PANDAS – Does it Exist?
19th April 2019
I first started seeing children with PANDAS about 9 years ago. PANDAS is an acronym for “Paediatric Autoimmune Neuropsychiatric Disorder Associated with Streptococcus”.
In simple terms this means that children, following a streptococcus (“Strep’) infection get unusual features such as tics (uncontrolled abnormal movements), obsessive compulsive behaviours, start wetting and may also have difficulty eating.
Streptococcus is a common bacterium that causes tonsillitis, sore throats and chest infections amongst other things. The association between streptococcal infection and abnormal movements (called Sydenham’s Chorea or St Vitus’ dance) was first made in 1802. This was in association with a condition called rheumatic fever.
Rheumatic fever is a condition which occurs after streptococcal infection where you can get inflammation of the heart, joints, skin and brain. The increased use of antibiotics has led to a decrease in the incidence of rheumatic in Europe over the past 100 years. However, the link between streptococcus and these physical problems has not disappeared. It makes complete sense that PANDAS is a rheumatic fever like disease which has been modulated by the use of modern therapies and health interventions such as immunisations.
So, what happens? How does this simple bacterium cause such problems? In fact, it’s not the bacterium but the body’s response to this infection that is the problem, and this explains why cases of PANDAS run in families, because of a genetic predisposition. When you get a streptococcal infection, your body produces antibodies to fight the infection and get rid of the bacterium. The problem in PANDAS is that the antibody that is produced also recognises a part of the brain known as the basal ganglia and sticks to it. This stimulates this area of the brain resulting in tics and obsessions or compulsions. We call this phenomenon “genetic mimicry” the proteins on the surface of this part of the brain look very similar to the surface of the streptococcus and the antibodies are doing what they are designed to do!
So, if you accept that rheumatic fever exists (which most health professionals do) then it is a completely logical step to accept that PANDAS exists.
Posted in: Children's Health Topics, PANDAS by Dr Tim Ubhi
Dr Tim Ubhi
There are some resources on the Children's e-Hospital website PANDAS page and I would also recommend connecting with the UK PANS/PANDAS charity group through their website or via facebook. Hope that helps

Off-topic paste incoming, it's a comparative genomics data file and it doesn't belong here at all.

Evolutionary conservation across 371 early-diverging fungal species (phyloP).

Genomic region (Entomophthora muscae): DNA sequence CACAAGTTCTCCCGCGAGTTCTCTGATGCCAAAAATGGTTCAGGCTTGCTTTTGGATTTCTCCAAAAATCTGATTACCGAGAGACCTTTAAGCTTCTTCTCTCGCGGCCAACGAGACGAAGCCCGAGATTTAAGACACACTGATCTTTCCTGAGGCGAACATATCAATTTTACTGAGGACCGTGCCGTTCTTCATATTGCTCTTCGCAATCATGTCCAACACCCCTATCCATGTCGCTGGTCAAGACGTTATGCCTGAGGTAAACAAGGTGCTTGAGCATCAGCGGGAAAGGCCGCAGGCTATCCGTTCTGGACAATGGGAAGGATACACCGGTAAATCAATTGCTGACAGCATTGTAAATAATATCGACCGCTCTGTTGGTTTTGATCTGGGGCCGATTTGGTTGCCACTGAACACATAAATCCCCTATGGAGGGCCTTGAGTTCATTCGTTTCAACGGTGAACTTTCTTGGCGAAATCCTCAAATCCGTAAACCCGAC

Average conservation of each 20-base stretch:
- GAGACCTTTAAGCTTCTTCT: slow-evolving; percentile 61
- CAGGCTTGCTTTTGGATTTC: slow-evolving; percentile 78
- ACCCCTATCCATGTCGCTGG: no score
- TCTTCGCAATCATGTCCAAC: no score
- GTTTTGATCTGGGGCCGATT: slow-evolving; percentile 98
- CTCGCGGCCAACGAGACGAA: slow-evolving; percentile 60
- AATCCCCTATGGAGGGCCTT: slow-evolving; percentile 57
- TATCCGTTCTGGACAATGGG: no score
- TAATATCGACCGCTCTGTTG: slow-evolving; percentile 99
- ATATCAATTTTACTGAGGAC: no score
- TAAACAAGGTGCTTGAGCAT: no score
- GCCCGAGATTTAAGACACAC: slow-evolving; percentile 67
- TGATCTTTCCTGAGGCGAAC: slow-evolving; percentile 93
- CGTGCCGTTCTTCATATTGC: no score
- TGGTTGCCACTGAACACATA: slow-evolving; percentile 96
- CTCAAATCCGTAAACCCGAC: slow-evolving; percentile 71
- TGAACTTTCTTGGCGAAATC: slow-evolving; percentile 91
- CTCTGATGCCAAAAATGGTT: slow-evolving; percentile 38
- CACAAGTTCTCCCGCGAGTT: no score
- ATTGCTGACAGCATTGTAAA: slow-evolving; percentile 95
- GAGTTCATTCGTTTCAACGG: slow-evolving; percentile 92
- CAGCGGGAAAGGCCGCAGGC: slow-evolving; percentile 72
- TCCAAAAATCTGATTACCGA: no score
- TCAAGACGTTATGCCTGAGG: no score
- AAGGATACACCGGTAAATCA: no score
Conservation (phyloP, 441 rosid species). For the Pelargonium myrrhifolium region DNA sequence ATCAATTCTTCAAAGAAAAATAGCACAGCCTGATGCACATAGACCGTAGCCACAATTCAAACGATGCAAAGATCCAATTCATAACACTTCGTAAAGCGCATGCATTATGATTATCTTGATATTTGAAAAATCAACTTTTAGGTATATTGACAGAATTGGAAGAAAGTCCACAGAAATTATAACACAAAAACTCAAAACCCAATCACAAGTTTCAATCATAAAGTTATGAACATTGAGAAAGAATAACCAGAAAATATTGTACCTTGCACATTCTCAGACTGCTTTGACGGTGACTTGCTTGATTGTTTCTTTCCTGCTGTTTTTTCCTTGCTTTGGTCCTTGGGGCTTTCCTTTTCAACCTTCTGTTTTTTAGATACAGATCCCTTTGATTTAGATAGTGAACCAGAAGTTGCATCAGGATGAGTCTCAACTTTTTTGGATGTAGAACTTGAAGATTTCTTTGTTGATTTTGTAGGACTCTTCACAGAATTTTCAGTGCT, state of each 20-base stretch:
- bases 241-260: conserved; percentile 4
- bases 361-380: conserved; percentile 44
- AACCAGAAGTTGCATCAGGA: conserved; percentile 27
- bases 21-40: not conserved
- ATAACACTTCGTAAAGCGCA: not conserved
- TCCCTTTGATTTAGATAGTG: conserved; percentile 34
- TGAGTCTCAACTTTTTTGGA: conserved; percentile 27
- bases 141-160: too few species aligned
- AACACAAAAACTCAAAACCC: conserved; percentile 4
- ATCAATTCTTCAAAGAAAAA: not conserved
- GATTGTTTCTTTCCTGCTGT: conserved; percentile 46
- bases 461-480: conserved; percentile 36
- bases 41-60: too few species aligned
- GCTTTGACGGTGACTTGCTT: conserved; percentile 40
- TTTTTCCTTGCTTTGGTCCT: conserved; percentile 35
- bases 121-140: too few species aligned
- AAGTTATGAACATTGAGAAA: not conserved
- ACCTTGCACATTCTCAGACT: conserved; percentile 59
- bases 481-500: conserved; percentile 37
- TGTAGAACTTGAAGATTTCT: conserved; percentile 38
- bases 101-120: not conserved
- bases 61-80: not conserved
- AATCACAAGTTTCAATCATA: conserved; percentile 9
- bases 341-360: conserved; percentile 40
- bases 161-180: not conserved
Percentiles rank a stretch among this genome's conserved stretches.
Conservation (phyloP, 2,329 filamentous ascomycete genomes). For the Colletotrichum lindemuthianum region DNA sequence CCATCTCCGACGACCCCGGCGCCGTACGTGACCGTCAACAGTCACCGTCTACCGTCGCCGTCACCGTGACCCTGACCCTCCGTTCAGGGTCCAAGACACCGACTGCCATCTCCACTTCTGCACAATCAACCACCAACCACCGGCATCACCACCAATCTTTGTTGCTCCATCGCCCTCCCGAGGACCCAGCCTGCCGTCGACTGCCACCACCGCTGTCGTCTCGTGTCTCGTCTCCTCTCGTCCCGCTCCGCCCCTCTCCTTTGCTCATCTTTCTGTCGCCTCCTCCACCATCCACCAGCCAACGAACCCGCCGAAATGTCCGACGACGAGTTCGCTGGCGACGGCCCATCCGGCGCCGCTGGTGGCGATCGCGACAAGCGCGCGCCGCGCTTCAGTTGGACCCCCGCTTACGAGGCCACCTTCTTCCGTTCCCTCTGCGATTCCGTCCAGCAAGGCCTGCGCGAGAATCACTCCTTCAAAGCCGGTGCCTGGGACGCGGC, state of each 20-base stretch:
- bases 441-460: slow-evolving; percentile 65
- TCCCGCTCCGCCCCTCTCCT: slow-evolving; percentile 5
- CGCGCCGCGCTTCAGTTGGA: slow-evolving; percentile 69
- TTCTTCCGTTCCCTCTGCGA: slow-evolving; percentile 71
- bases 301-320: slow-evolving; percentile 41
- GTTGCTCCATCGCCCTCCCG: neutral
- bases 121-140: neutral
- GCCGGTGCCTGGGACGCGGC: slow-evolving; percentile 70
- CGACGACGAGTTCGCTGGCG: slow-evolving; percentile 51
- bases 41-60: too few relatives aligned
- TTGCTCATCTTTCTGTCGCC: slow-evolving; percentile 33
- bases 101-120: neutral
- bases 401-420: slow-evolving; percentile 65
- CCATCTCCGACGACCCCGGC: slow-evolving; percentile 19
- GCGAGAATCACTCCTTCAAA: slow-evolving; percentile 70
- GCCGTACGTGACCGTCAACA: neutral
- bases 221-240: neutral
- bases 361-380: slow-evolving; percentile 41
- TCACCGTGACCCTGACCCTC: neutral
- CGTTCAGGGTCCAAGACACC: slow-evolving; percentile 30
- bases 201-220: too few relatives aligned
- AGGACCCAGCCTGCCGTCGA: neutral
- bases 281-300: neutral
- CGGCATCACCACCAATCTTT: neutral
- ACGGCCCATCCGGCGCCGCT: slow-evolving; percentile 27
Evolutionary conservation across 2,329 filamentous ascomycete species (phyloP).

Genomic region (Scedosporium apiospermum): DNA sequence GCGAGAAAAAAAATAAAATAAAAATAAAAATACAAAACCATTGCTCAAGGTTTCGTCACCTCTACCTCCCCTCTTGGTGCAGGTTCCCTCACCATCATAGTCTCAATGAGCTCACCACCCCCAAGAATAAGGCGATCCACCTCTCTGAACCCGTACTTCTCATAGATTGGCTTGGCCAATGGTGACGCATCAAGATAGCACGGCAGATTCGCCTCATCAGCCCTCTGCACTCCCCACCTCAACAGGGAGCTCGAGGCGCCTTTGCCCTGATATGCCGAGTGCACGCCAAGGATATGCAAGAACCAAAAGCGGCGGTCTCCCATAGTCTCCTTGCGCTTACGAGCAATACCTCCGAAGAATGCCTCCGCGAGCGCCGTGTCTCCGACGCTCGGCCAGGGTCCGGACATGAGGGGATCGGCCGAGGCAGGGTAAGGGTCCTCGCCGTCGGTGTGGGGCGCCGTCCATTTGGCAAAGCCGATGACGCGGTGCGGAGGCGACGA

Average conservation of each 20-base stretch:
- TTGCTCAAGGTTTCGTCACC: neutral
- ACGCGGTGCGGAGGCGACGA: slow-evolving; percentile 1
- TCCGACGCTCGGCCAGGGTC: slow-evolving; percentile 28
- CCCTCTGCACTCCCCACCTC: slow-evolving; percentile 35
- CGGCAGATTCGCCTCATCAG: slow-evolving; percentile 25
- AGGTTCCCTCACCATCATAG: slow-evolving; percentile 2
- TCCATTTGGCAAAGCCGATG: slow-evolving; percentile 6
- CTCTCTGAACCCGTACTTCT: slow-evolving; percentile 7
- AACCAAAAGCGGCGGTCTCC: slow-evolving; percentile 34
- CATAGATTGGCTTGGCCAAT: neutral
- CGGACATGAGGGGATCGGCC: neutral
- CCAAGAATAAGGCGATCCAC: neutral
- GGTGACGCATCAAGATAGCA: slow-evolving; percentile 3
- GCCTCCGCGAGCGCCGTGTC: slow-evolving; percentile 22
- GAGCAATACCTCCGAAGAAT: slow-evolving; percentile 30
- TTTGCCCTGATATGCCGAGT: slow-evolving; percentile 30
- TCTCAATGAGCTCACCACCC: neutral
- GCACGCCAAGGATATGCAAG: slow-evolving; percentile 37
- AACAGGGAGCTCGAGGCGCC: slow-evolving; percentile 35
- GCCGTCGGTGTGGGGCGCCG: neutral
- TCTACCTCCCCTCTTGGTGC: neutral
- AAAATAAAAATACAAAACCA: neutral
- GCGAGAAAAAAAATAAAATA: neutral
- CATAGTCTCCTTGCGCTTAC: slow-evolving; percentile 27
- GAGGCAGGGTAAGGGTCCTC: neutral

I have joined that page and also saw them at a conference I was at in London last month. Their leaflets for Drs, teachers and parents are excellent.
I absolutely totally agree. I have a human biology degree and understand this, I also trained as a nurse and so from a medical stance makes perfect sense. I am also a parent with a 10 year old boy with PANDAS symptoms .... My concerns daily are the lack of knowledge throughout the health care professional community about this condition. I also have concerns about schools not understanding and negatively impacting on children getting help they deserve. My eldest son, now 25 had such severe ADHD he was placed in a specialist school has been arrested numerous times and not known a thing about it and then added mood dosorder and anxiety to boot! My guess is this was also pans/pandas. My first child went through CAHMS for mild OCD, my third also and diagnosed ASD .... I am a professional and I have seen it from both sides. The NHS needs to wake up to this. I work on infectious diseases and people come in with UTI'S and get delerium, we treat them and they get better. We have children getting sore throats, they get delerium and we ignore it saying parents are neurotic !! These are the children of our future and we owe them their childhood. Thank the universe for you Dr Ubhi, highlighting and believing in the parents and support these vulnerable and unwell children !
Dr Tim Ubhi
I would recommend joing the PANS/PANDAS UK charity, they have a facebook page and a website. As it is run by parents there are lots of resources and help that they can offer.
You have recently diagnosed my granddaughter with this condition where would you suggest is best for information, treatment, etc and how I can help and support Libby and her mam?